Bus, coach, lorry and van drivers could be charged for entering Sheffield, under wide-ranging measures being considered to clean up the city's polluted air.
Sheffield Council will investigate whether a Clean Air Zone is needed to tackle the illegally high levels of nitrogen dioxide and other pollutants believed to be killing 500 people a year in the city.
That could involve charging the largest and most polluting vehicles to enter the zone.
However, the council believes other plans, which include creating a 20mph limit across the city centre, setting up anti-idling zones around schools and working to introduce cleaner buses and taxis, will be sufficient to reduce pollution without resorting to charging.
Those are among numerous measures set out in the council's Clean Air Strategy, which was approved by cabinet members yesterday.
Councillor Jack Scott, cabinet member for environment, described it as the 'most far-reaching and ambitious air quality plan anywhere in the UK' and said it would help address the 'significant threat' air pollution poses to the city.
"The changes we are proposing will help to build a city for the many not the few, by making Sheffield healthier and easier to move around, and will play a role in growing our economy," he added.
Nitrogen dioxide levels in Sheffield are as high as 53 micograms per cubic metre, which is well above the legal limit of 40μg/m³, and the council claims air pollution costs the city £200 million a year.
Those in poorer parts of the city are more likely to be breathing in toxic air, says the council, and around a quarter of primary schools are in areas with high nitrogen dioxide levels.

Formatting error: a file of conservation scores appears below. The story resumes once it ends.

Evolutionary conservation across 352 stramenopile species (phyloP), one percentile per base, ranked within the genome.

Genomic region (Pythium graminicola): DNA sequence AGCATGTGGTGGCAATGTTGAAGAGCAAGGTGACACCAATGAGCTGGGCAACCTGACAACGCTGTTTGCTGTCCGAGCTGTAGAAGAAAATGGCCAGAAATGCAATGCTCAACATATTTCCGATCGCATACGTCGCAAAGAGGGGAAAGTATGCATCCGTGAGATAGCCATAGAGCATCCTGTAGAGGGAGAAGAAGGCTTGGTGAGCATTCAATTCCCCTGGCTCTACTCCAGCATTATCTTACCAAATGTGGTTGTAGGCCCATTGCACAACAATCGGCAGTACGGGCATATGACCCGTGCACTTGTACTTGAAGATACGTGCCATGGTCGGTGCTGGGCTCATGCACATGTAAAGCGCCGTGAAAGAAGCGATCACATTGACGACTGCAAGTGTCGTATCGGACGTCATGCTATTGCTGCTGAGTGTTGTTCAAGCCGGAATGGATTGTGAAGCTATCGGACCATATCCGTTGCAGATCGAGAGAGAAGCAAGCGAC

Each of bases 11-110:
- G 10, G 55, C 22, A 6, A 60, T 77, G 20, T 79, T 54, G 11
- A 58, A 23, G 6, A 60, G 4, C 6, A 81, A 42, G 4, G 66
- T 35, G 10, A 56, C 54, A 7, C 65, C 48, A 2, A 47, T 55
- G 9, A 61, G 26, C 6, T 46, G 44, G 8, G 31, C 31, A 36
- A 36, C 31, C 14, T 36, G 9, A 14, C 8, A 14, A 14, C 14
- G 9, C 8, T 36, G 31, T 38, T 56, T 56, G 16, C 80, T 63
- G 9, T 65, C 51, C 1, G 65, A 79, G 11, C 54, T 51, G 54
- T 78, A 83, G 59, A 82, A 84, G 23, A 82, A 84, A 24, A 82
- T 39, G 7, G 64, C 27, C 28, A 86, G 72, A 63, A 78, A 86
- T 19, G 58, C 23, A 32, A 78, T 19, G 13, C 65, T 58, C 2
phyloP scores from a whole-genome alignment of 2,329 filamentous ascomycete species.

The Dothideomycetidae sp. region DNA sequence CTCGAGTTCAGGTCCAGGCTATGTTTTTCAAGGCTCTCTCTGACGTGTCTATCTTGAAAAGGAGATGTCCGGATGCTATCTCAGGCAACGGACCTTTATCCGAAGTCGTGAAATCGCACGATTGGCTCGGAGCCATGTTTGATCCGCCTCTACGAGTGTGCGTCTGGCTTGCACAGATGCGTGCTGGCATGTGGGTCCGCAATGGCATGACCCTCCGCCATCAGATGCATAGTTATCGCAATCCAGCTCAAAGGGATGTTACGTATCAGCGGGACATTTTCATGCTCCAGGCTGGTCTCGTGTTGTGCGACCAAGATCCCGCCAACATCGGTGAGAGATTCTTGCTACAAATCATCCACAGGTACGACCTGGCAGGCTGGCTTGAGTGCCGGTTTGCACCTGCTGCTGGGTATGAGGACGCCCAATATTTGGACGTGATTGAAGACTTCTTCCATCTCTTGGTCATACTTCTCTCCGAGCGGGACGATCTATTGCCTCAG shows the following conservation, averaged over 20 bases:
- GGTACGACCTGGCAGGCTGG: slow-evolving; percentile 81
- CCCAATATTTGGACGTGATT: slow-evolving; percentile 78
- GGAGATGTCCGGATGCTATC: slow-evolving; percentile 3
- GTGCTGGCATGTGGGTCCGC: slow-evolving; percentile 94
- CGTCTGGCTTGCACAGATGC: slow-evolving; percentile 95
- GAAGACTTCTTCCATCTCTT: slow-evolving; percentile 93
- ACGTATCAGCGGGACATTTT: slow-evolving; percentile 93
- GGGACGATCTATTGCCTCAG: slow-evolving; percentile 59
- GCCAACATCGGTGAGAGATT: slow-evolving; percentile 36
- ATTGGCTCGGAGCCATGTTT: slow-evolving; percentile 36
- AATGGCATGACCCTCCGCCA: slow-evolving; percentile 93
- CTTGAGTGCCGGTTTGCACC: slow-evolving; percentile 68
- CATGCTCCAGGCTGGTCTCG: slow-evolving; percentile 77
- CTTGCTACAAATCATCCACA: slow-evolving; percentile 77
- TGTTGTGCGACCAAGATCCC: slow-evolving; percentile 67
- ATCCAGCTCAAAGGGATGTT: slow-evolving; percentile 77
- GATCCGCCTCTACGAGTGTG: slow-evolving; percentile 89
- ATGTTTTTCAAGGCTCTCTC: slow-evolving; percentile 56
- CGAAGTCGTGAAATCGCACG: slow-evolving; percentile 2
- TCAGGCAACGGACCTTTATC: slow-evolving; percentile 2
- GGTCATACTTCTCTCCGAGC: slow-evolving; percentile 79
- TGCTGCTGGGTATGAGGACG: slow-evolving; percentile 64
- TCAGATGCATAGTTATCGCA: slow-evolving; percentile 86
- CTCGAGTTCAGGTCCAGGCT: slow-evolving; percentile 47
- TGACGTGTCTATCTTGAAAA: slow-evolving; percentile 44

The new strategy seeks to reduce nitrogen dioxide levels by 30 per cent, which it says can be achieved by making buses and taxis and public sector vehicles less polluting, and by increasing public transport use, encouraging more people to walk and cycle and raising public awareness of air quality issues.
It includes plans to increase walking and cycling by, for example, improving cycle routes, making electric bikes more accessible and introducing adult cycle training and free bike loans.
It also sets out proposals to review parking across the city, in an attempt to get more people to ditch their cars, and to explore extending the tram network in the longer term.
People on lower incomes, especially those requiring a car for work, such as carers, could be offered support to switch to cleaner vehicles, the strategy states.
And the council will continue to lobby the Government to reverse its decision to abandon the electrification of the Midland Mainline, with diesel trains being a significant source of air pollution in the city.
Neil Parry, from the East End Quality of Life Initiative, which has been highlighting problems with air pollution for many years, welcomed the new strategy as 'bold' and 'ambitious'.
However, he said previous plans drawn up in 2013 had been similarly ambitious only to be watered down as they were considered 'anti-business'.
He demanded a guarantee councillors would treat improving air quality as a 'high priority' this time around, rather than buckling under pressure from businesses.
Coun Scott responded that he could understand people's scepticism, given what had happened in the past, but he insisted the council was serious about achieving its targets this time around.
He said: "I believe you can see in this strategy there's a renewed commitment and passion to ensure we tackle poor air quality and the issues associated with that. People understand we can't have a fair city unless we tackle air pollution."